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July 21, 2008 2:30 pm

Council considering pool options ... again

Written by Tribune Staff

Sletten Construction of Wyoming does not meet the qualifications to bid on Contract No. 1 (pool construction) of the aquatic center project, according to Dave Burbach, of Burbach Aquatics Inc.
Burbach made the announcement at a July 18 City Council work session.
According to Burbach, a number of the projects submitted by Sletten Construction of Wyoming as project references were actually projects in which other Sletten companies were the contractors of record — specifically Sletten Construction of Nevada and Sletten Construction of Great Falls, Mont.
“Neither of these companies bid on the Powell project,” said Burbach, in a letter dated July 17.
Shawn Warner, president of Sletten Construction of Wyoming, said, “What we were told at the pre-bid meeting is that, if we submit our qualifications prior to the bid opening, they would be reviewed. The feedback I got before the bid date (from a person named Andy in the Burbach office) was that it looked like it's adequate.”
Burbach said there's no way Burbach Inc. would have known that the Sletten companies are separate corporations at that point.
“What do you do when you are hiring someone?” he asked. “Do you check their references before or after you decide to hire them? You check after you make a decision. That's what we did, and that's when we learned about this... If these were branch offices, we could overlook it, but these are separate entities.”
Warner, however, responded by saying, “We clearly have the qualifications. We have an industrial division that does nothing but water projects. Part of the crew has Wyoming and Montana backgrounds. We've been looking for the opportunity to build an industrial division in Wyoming. This is that opportunity. We're bringing qualified people who do this kind of work, and we're bringing them in to be part of our community.”
Councilman John Wetzel said, "The city said they'd put $1 million in the game. The state of Wyoming took care of that with the (State Loan and Investment) money. Now the city doesn't have any skin in the game. We'd be better off spending the $1 million and getting the pool built. We can whittle it down (Sletten's bid), build this thing, come up with the money and we're off and running...”
Councilman Jim Hillberry added, “I want to know from legal counsel that we're not opening ourselves up to litigation. That would cost far more than the $1.5 million. Where I'm at, I'm willing, if it makes sense and we're on firm standing, (to consider accepting the Sletten bid). I can consider it in a positive way. Until then, I'm on the fence.”
Accepting the Sletten bid should include a contract to value-engineer the price to a certain number, he said.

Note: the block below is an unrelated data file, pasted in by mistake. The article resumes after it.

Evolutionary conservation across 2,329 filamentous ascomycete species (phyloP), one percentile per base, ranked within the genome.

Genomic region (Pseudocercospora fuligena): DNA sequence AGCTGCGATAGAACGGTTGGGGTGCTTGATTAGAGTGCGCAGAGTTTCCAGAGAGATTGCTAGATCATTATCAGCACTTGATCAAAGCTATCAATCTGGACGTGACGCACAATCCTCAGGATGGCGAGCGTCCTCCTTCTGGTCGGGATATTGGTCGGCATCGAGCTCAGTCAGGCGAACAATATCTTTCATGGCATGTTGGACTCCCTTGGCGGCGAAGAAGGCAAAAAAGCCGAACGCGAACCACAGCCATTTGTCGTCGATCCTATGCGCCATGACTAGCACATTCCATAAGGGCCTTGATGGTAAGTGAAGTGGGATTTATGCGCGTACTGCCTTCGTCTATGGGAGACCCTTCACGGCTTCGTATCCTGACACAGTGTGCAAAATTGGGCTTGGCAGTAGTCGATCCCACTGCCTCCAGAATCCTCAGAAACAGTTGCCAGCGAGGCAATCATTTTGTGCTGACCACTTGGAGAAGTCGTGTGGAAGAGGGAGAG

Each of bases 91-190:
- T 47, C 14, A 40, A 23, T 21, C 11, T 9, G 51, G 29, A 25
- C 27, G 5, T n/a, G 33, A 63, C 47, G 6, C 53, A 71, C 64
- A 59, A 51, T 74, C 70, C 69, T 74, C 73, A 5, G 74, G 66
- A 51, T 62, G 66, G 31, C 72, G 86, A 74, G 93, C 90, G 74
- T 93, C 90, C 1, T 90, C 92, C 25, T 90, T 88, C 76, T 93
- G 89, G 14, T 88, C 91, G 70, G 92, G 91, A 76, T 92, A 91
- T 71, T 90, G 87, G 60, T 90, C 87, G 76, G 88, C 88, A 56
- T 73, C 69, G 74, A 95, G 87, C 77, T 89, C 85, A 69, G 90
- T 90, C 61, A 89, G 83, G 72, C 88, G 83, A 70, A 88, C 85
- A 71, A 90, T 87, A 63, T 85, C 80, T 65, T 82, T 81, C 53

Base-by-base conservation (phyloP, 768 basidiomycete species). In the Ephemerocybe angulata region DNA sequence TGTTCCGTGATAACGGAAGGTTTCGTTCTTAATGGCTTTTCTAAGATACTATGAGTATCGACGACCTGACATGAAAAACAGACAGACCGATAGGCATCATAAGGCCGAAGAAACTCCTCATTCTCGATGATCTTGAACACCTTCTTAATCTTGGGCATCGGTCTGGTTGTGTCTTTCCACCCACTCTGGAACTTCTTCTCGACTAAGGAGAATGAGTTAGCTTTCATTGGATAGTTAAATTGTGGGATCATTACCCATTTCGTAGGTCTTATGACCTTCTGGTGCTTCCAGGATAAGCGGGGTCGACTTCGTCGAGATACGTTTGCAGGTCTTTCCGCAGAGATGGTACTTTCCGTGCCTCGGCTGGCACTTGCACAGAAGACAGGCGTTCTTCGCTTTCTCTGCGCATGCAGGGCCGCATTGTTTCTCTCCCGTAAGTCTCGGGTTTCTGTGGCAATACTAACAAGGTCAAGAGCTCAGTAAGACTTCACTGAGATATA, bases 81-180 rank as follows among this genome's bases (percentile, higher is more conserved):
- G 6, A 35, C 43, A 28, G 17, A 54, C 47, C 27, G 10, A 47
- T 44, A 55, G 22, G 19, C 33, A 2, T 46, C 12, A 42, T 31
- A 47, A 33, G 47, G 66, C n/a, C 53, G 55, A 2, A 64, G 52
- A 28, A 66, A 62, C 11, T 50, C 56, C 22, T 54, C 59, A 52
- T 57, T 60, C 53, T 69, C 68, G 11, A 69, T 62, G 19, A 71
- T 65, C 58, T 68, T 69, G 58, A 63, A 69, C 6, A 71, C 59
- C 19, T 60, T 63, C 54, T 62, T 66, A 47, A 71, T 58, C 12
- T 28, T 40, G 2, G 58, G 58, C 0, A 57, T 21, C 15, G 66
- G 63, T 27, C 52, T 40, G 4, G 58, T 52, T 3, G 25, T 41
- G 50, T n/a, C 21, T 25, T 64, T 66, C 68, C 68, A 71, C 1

Councilman Shorb asked, “Is it fair to cut back on the scope of this pool? Or should we rebid and have the city taxpayers paying (more) for this pool?”
Council members, along with Mayor Mangold and City Administrator Zane Logan, decided to obtain a written opinion from city attorney Sandy Kitchen before making a decision on how to proceed. Further discussion, with the goal of making a decision, was on the Monday, July 21, City Council agenda.
Who's paying for the pool?
With the current wrangling over aquatic center bids, people again are asking where all the money will come from.
The Powell aquatic center will be funded, for the most part, by the 1-cent capital facilities tax authorized by voters in 2006. Of the $9-million share allotted to the Powell pool, $7 million will pay construction costs, with the remaining $2 million going into an operation-and-expenses endowment.
An additional $1 million from various sources, including the Moyer Foundation, Park County School District No. 1, and the Park County and Powell recreation districts, has been pledged toward pool construction.
The State Loan and Investment Board, at its mid-June meeting, approved Powell's request of close to $1.4 million as part of the county-wide consensus block grant for the next two fiscal years. It is up to Mayor Scott Mangold and the Powell City Council to determine how much of the grant money is used for the project. If the city decides to use the full amount, it will effectively freeze all other capital improvements within the city for the next biennium.
Assuming the city allocates the entire chunk of grant money to the project, the total available funding for construction is about $8.8 million.
Sletten Construction's low bid for aquatic center construction is close to $8 million.
In addition, Burbach Aquatics Inc. will receive 8 percent of the final bid price for design services — that includes specifications, plans, alternates and overseeing bid process(es) — and another 3 percent of the same end cost for on-site inspection and general oversight during the construction process. Burbach's fees are part of the project's construction allocation.
As of last week, City Treasurer Annette Thorington said, “We've paid (Burbach) $620,160 on contract and $28,699.61 in reimbursables.”
According to City Administrator Zane Logan, the city will perform close to $900,000 of in-kind work for other work such as roads, parking lots, landscaping and water systems. That figure doesn't count as cash pledged toward actual construction.